• RB Breakouts: Next year's early-round picks this year.
  • RB Busts: Here's who we're avoiding in 2021. 
  • Bust-Case Scenario: Here's how each of the top-12 RBs could steer you wrong.
  • Best and Worst Offenses for RBs: Which offense consistently produce the most points? Which aren't great for RBs? 
  • RB Handcuff Guide: The best insurance policies out there. 
  • Dynasty RB Rankings: Heath's latest update reflects early camp news. 
  • Dynasty RB Tiers: Here's how you can tell them apart.
  • Non-PPR Mock Draft: How heavy is too heavy for RB? And how late is too late for Jonathan Taylor?  

Do-not draft list for RB

In our RB Busts piece Thursday, I picked J.K. Dobbins, Javonte Williams, and Mike Davis as my bust picks, so they're sure to make my "do-not-draft" list, right? Well, it's not quite that simple. Because I'm not necessarily avoiding all of my bust picks. You reach a point in the draft where every player becomes a value, so you certainly don't want to say "never." 

For instance, I can certainly see why Williams is going as RB22 since the start of July. It might take him a while to dislodge Melvin Gordon from the lead role, but if and when he does, he could emerge as a must-start running back. My hesitance comes from the fact that I know most Fantasy players aren't patient enough to wait for those situations to play out, and for good reason. Rosters are small, and if you aren't churning your bench looking for upside, you're going to miss out. It can be hard to keep a guy like Williams around if he's the smaller part of a platoon for the first six weeks of the season -- just ask the countless players who dropped Dobbins and Cam Akers as rookies midseason. The most likely outcome is, many of the people who draft Williams may not get much value out of him, even if he does hit. 

So, I won't be drafting Williams at his current price, even if I can definitely see the appeal. This list is similar, and it's broken up into two sub-categories: Players who I won't draft because of price, and players I won't draft period:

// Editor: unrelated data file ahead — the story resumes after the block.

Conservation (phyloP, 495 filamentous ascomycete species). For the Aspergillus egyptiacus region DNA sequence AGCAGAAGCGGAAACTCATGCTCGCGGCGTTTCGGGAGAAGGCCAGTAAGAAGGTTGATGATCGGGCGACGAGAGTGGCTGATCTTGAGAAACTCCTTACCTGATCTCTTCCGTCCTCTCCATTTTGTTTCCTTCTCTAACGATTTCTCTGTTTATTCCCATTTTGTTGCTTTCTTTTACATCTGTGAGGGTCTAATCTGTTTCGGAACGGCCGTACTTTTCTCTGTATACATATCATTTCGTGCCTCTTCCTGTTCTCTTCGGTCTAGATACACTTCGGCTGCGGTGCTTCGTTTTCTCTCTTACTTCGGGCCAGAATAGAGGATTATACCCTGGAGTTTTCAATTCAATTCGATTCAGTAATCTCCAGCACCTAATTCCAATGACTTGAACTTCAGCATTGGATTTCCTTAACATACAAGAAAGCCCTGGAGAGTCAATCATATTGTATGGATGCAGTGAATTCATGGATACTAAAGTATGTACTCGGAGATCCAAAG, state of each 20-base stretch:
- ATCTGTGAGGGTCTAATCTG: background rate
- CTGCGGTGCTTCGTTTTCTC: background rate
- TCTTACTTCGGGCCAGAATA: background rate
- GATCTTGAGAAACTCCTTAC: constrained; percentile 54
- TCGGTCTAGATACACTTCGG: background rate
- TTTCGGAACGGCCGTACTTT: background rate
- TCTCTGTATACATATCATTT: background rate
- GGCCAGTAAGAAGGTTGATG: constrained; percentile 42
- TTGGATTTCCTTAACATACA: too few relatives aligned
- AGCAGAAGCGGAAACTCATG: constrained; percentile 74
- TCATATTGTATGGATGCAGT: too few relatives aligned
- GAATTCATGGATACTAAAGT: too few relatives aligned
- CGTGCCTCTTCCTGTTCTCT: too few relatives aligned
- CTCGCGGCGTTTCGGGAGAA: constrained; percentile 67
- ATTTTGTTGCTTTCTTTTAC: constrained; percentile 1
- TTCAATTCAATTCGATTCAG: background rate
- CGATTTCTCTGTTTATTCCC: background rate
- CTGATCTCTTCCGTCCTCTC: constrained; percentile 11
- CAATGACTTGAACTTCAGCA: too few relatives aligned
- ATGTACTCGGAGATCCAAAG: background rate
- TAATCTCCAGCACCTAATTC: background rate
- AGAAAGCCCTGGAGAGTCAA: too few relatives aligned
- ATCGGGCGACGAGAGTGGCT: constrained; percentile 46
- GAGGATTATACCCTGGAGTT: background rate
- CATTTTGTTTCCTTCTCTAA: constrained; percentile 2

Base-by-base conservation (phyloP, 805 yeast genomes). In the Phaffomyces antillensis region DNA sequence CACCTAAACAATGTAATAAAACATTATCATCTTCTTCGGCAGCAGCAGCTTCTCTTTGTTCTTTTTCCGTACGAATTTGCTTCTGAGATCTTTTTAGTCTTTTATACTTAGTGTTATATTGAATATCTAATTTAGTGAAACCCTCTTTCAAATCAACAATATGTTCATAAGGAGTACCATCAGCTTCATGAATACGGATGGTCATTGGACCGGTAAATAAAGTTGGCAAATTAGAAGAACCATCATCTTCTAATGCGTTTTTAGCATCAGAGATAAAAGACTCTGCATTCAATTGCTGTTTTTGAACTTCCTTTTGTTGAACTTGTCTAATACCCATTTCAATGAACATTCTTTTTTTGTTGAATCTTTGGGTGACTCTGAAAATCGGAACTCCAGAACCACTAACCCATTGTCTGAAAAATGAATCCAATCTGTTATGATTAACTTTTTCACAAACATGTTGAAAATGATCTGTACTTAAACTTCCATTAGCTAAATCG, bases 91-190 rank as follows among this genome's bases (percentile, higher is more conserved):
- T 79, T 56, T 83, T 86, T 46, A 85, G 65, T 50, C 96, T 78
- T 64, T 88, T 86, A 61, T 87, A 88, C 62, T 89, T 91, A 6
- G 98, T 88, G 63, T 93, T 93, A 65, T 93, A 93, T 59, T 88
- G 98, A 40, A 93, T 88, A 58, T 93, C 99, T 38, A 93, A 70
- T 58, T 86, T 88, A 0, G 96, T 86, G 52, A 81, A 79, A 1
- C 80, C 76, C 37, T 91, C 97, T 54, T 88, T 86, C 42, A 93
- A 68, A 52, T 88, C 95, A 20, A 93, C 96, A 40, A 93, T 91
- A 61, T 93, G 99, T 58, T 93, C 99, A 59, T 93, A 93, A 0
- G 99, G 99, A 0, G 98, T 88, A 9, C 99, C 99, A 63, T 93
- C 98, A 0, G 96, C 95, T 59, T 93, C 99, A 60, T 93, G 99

The price is wrong (Bob)

Derrick Henry, RB4 since July 1; Nick Chubb, RB9; J.K. Dobbins, RB16 -- I group these three in my mind, because they are all different versions of the same player, at least for Fantasy. All three should be incredibly efficient runners, with Henry likely to lead the NFL in carries, Chubb a candidate for 300 carries, and Dobbins likely to lead the Ravens in carries at the very least. They should score plenty of touchdowns, and each one will be a weekly threat to rush for 100 yards. There is absolutely nothing wrong with any of these players except that they don't catch passes. But even then, all three of them are pretty likely to be fine values at their costs in PPR.

The problem is, there probably isn't a ton of room for profit in any of them either, and Derrick Henry's 2020 season highlights why. Henry was awesome in 2020 -- he had the fifth-most rushing yards ever and the fourth-most rushing touchdowns of the past decade. It's hard to have a better season than Henry did in 2020 running the ball. And, in 2020, he had the third-most points per game among running backs and fifth-most among non-QB -- and you can drop him down a spot if we're including Christian McCaffrey's three games. Henry had one of the best rushing seasons of all time and he didn't even finish as high as he's currently being drafted.

There's value in safety, obviously, and all three should bring that to the table. They're high floor players who should rarely produce outright bad performances. But because all three figure to make little impact in the passing game, they need to have very efficient seasons rushing the ball just to meet the value they'll cost you in drafts. I'd be happy to have any of them on my team, but it's not going to happen with where they are being drafted.